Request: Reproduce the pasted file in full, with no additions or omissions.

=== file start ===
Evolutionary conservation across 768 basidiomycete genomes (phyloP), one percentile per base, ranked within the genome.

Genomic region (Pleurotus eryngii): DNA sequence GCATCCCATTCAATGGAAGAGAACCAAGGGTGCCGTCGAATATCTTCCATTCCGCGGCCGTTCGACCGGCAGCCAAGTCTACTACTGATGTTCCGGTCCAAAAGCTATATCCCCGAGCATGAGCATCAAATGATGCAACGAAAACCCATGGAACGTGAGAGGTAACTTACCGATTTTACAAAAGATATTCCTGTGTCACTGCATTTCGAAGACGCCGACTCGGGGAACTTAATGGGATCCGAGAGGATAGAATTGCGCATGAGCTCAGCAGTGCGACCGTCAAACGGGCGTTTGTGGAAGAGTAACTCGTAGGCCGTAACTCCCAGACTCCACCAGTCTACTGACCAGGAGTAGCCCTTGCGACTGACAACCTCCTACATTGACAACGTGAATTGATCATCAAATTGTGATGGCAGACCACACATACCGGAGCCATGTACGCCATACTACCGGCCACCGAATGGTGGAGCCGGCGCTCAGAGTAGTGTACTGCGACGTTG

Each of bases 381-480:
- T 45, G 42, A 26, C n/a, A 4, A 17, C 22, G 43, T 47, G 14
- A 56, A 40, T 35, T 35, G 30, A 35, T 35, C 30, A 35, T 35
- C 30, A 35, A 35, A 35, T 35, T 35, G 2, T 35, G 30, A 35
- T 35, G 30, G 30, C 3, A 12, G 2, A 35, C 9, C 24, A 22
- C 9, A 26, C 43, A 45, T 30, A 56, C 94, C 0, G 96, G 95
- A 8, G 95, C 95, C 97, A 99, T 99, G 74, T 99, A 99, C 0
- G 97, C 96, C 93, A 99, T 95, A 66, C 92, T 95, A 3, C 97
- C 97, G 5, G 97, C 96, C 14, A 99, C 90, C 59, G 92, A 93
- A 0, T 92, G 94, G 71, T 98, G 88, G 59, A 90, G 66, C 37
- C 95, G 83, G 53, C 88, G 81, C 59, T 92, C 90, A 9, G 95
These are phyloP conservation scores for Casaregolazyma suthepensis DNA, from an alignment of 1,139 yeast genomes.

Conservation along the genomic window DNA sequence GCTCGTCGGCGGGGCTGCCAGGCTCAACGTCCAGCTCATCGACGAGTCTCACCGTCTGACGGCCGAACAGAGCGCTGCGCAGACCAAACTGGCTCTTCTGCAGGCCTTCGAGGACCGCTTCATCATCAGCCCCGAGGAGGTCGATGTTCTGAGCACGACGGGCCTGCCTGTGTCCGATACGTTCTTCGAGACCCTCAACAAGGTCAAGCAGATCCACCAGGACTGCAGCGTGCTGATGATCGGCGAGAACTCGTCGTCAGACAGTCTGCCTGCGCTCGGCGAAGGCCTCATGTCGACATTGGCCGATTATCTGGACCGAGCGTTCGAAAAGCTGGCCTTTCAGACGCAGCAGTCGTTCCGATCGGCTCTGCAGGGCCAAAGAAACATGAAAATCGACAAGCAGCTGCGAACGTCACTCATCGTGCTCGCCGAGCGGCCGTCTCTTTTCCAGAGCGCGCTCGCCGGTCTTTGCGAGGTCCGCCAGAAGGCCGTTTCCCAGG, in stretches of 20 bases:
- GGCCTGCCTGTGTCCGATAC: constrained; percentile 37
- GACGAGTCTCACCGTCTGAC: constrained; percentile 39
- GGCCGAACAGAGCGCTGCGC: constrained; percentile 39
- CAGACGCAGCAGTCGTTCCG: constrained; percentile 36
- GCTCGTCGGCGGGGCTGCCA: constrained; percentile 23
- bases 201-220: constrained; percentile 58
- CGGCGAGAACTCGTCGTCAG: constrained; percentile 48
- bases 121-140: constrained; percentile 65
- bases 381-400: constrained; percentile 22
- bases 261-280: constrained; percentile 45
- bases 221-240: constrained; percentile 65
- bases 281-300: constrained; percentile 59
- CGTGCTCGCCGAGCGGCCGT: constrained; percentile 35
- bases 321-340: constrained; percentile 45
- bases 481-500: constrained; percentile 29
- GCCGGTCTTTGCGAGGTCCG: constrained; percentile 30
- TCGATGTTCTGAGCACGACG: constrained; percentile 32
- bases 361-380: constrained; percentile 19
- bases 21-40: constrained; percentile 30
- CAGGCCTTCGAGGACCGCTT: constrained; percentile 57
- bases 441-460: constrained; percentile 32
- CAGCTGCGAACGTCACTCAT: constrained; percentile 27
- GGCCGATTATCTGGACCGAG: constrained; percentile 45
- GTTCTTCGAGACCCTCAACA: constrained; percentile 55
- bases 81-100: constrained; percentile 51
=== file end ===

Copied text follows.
Evolutionary conservation across 768 basidiomycete genomes (phyloP), one percentile per base, ranked within the genome.

Genomic region (Pleurotus eryngii): DNA sequence GCATCCCATTCAATGGAAGAGAACCAAGGGTGCCGTCGAATATCTTCCATTCCGCGGCCGTTCGACCGGCAGCCAAGTCTACTACTGATGTTCCGGTCCAAAAGCTATATCCCCGAGCATGAGCATCAAATGATGCAACGAAAACCCATGGAACGTGAGAGGTAACTTACCGATTTTACAAAAGATATTCCTGTGTCACTGCATTTCGAAGACGCCGACTCGGGGAACTTAATGGGATCCGAGAGGATAGAATTGCGCATGAGCTCAGCAGTGCGACCGTCAAACGGGCGTTTGTGGAAGAGTAACTCGTAGGCCGTAACTCCCAGACTCCACCAGTCTACTGACCAGGAGTAGCCCTTGCGACTGACAACCTCCTACATTGACAACGTGAATTGATCATCAAATTGTGATGGCAGACCACACATACCGGAGCCATGTACGCCATACTACCGGCCACCGAATGGTGGAGCCGGCGCTCAGAGTAGTGTACTGCGACGTTG

Each of bases 381-480:
- T 45, G 42, A 26, C n/a, A 4, A 17, C 22, G 43, T 47, G 14
- A 56, A 40, T 35, T 35, G 30, A 35, T 35, C 30, A 35, T 35
- C 30, A 35, A 35, A 35, T 35, T 35, G 2, T 35, G 30, A 35
- T 35, G 30, G 30, C 3, A 12, G 2, A 35, C 9, C 24, A 22
- C 9, A 26, C 43, A 45, T 30, A 56, C 94, C 0, G 96, G 95
- A 8, G 95, C 95, C 97, A 99, T 99, G 74, T 99, A 99, C 0
- G 97, C 96, C 93, A 99, T 95, A 66, C 92, T 95, A 3, C 97
- C 97, G 5, G 97, C 96, C 14, A 99, C 90, C 59, G 92, A 93
- A 0, T 92, G 94, G 71, T 98, G 88, G 59, A 90, G 66, C 37
- C 95, G 83, G 53, C 88, G 81, C 59, T 92, C 90, A 9, G 95
These are phyloP conservation scores for Casaregolazyma suthepensis DNA, from an alignment of 1,139 yeast genomes.

Conservation along the genomic window DNA sequence GCTCGTCGGCGGGGCTGCCAGGCTCAACGTCCAGCTCATCGACGAGTCTCACCGTCTGACGGCCGAACAGAGCGCTGCGCAGACCAAACTGGCTCTTCTGCAGGCCTTCGAGGACCGCTTCATCATCAGCCCCGAGGAGGTCGATGTTCTGAGCACGACGGGCCTGCCTGTGTCCGATACGTTCTTCGAGACCCTCAACAAGGTCAAGCAGATCCACCAGGACTGCAGCGTGCTGATGATCGGCGAGAACTCGTCGTCAGACAGTCTGCCTGCGCTCGGCGAAGGCCTCATGTCGACATTGGCCGATTATCTGGACCGAGCGTTCGAAAAGCTGGCCTTTCAGACGCAGCAGTCGTTCCGATCGGCTCTGCAGGGCCAAAGAAACATGAAAATCGACAAGCAGCTGCGAACGTCACTCATCGTGCTCGCCGAGCGGCCGTCTCTTTTCCAGAGCGCGCTCGCCGGTCTTTGCGAGGTCCGCCAGAAGGCCGTTTCCCAGG, in stretches of 20 bases:
- GGCCTGCCTGTGTCCGATAC: constrained; percentile 37
- GACGAGTCTCACCGTCTGAC: constrained; percentile 39
- GGCCGAACAGAGCGCTGCGC: constrained; percentile 39
- CAGACGCAGCAGTCGTTCCG: constrained; percentile 36
- GCTCGTCGGCGGGGCTGCCA: constrained; percentile 23
- bases 201-220: constrained; percentile 58
- CGGCGAGAACTCGTCGTCAG: constrained; percentile 48
- bases 121-140: constrained; percentile 65
- bases 381-400: constrained; percentile 22
- bases 261-280: constrained; percentile 45
- bases 221-240: constrained; percentile 65
- bases 281-300: constrained; percentile 59
- CGTGCTCGCCGAGCGGCCGT: constrained; percentile 35
- bases 321-340: constrained; percentile 45
- bases 481-500: constrained; percentile 29
- GCCGGTCTTTGCGAGGTCCG: constrained; percentile 30
- TCGATGTTCTGAGCACGACG: constrained; percentile 32
- bases 361-380: constrained; percentile 19
- bases 21-40: constrained; percentile 30
- CAGGCCTTCGAGGACCGCTT: constrained; percentile 57
- bases 441-460: constrained; percentile 32
- CAGCTGCGAACGTCACTCAT: constrained; percentile 27
- GGCCGATTATCTGGACCGAG: constrained; percentile 45
- GTTCTTCGAGACCCTCAACA: constrained; percentile 55
- bases 81-100: constrained; percentile 51